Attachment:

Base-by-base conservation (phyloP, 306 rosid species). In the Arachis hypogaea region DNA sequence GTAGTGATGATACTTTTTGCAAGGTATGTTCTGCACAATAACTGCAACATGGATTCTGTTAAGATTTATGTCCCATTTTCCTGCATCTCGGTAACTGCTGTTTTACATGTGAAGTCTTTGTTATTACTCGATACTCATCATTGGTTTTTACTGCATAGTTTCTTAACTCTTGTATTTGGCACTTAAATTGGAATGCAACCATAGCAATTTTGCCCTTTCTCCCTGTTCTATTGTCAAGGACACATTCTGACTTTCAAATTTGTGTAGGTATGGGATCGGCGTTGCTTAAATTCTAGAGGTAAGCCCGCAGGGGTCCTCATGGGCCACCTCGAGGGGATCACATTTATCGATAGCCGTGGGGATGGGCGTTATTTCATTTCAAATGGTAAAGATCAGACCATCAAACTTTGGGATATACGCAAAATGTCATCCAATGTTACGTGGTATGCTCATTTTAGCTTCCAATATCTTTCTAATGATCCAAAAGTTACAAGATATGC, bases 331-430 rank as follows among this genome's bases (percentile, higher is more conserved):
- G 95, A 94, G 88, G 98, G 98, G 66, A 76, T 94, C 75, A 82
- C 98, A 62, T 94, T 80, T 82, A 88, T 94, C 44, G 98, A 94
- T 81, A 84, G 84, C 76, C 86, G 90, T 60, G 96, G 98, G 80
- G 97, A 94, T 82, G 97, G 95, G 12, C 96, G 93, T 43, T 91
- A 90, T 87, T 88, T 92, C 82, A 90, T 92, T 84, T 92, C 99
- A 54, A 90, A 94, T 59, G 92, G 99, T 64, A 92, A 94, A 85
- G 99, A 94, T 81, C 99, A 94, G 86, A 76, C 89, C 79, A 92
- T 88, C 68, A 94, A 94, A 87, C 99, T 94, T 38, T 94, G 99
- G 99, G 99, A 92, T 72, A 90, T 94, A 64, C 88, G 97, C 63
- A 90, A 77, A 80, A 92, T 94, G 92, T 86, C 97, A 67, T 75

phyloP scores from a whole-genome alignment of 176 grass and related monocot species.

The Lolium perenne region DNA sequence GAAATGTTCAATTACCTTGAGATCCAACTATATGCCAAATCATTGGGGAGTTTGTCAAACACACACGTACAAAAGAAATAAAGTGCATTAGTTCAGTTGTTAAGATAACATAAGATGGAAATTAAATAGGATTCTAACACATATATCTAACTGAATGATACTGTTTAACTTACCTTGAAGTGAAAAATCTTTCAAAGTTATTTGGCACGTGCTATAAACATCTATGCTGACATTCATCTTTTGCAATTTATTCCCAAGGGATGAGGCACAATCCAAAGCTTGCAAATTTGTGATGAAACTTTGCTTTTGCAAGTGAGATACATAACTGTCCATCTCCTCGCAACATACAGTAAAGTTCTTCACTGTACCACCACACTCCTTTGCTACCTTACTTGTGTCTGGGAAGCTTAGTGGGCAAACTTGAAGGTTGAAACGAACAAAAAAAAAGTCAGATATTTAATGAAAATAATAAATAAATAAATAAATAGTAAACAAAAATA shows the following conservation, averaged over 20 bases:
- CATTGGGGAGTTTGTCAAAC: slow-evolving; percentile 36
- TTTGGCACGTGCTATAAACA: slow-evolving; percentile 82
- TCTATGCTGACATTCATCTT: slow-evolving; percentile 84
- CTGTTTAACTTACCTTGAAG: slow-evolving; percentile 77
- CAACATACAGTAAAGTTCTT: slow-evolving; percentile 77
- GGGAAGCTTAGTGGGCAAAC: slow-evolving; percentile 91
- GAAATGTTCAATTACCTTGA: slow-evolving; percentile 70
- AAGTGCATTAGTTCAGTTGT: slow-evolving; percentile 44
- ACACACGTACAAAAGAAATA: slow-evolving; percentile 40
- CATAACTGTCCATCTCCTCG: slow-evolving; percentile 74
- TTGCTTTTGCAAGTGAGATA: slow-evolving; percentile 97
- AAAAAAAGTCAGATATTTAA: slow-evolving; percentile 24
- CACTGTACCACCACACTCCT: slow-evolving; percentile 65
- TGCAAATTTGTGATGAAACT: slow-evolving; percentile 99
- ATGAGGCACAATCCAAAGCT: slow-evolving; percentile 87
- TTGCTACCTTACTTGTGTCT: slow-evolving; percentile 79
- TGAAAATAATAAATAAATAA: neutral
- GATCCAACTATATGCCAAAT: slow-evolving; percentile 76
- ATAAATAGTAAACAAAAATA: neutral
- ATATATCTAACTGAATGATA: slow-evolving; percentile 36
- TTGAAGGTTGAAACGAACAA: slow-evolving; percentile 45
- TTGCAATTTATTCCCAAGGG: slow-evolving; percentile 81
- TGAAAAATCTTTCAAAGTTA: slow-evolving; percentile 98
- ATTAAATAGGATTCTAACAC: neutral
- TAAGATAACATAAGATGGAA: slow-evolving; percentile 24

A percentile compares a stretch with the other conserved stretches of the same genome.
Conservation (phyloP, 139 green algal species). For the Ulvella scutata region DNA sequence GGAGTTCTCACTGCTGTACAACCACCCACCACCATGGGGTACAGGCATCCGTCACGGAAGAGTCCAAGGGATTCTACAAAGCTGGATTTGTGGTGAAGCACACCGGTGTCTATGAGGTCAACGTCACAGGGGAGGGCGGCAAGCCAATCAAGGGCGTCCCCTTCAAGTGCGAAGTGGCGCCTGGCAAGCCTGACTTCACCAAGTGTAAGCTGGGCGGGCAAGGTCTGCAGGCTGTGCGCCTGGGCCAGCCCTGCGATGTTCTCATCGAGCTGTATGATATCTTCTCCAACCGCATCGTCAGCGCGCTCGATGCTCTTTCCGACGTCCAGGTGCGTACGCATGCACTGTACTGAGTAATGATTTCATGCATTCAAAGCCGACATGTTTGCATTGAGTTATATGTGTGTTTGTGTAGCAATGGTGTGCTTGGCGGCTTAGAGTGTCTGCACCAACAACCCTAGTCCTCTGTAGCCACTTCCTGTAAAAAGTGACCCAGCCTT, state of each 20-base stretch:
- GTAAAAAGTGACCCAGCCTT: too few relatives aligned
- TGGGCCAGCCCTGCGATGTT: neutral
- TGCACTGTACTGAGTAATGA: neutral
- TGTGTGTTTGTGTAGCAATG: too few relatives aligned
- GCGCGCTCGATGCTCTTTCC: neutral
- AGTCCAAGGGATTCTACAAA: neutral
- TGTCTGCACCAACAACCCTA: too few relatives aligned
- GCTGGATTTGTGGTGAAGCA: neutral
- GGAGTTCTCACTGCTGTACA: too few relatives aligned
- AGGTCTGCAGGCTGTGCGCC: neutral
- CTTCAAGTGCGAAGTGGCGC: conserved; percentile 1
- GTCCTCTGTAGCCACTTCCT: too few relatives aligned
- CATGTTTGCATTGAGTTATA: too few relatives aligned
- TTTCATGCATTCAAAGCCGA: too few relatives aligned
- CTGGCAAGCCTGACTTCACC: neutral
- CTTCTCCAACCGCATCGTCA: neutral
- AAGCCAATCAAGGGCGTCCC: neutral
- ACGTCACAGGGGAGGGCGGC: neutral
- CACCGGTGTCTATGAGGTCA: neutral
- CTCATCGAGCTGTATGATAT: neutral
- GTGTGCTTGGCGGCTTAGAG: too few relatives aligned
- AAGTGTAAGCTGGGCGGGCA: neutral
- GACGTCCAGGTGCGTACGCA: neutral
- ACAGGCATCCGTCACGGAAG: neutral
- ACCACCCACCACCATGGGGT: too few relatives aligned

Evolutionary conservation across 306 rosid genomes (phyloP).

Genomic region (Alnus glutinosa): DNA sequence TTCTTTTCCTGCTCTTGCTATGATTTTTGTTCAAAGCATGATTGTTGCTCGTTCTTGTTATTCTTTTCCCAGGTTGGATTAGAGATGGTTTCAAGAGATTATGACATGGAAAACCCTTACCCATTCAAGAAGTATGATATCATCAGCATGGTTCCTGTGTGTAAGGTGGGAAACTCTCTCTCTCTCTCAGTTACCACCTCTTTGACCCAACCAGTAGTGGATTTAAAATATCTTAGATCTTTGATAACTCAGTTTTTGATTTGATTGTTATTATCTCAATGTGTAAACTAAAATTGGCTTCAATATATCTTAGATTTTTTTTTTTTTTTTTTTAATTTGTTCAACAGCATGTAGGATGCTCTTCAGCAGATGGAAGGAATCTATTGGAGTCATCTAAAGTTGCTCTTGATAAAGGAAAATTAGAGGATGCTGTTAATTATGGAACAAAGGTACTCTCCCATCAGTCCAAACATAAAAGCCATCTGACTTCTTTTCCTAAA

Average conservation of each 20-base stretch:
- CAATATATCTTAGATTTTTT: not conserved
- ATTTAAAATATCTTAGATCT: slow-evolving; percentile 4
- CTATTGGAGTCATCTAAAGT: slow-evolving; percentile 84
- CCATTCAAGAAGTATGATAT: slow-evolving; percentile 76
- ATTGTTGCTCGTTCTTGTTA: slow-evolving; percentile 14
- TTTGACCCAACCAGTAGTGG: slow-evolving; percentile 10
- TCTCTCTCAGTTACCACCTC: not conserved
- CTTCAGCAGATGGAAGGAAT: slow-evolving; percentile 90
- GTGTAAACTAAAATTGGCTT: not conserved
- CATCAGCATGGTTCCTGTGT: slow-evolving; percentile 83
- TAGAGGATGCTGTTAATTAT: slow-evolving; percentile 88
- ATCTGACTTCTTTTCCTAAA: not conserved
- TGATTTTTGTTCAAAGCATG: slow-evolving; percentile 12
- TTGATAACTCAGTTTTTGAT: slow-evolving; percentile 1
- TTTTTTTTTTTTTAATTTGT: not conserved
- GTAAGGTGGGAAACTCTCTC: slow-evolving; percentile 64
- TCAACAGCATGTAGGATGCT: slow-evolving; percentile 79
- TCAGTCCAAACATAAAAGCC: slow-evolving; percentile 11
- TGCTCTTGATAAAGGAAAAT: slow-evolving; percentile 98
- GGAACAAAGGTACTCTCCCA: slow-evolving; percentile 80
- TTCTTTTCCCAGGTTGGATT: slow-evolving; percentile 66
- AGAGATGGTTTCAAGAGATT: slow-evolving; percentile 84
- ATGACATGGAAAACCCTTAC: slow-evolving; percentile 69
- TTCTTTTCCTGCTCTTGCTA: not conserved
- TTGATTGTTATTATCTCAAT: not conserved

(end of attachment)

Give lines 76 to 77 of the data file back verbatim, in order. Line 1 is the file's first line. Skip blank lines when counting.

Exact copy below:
- CTTCAGCAGATGGAAGGAAT: slow-evolving; percentile 90
- GTGTAAACTAAAATTGGCTT: not conserved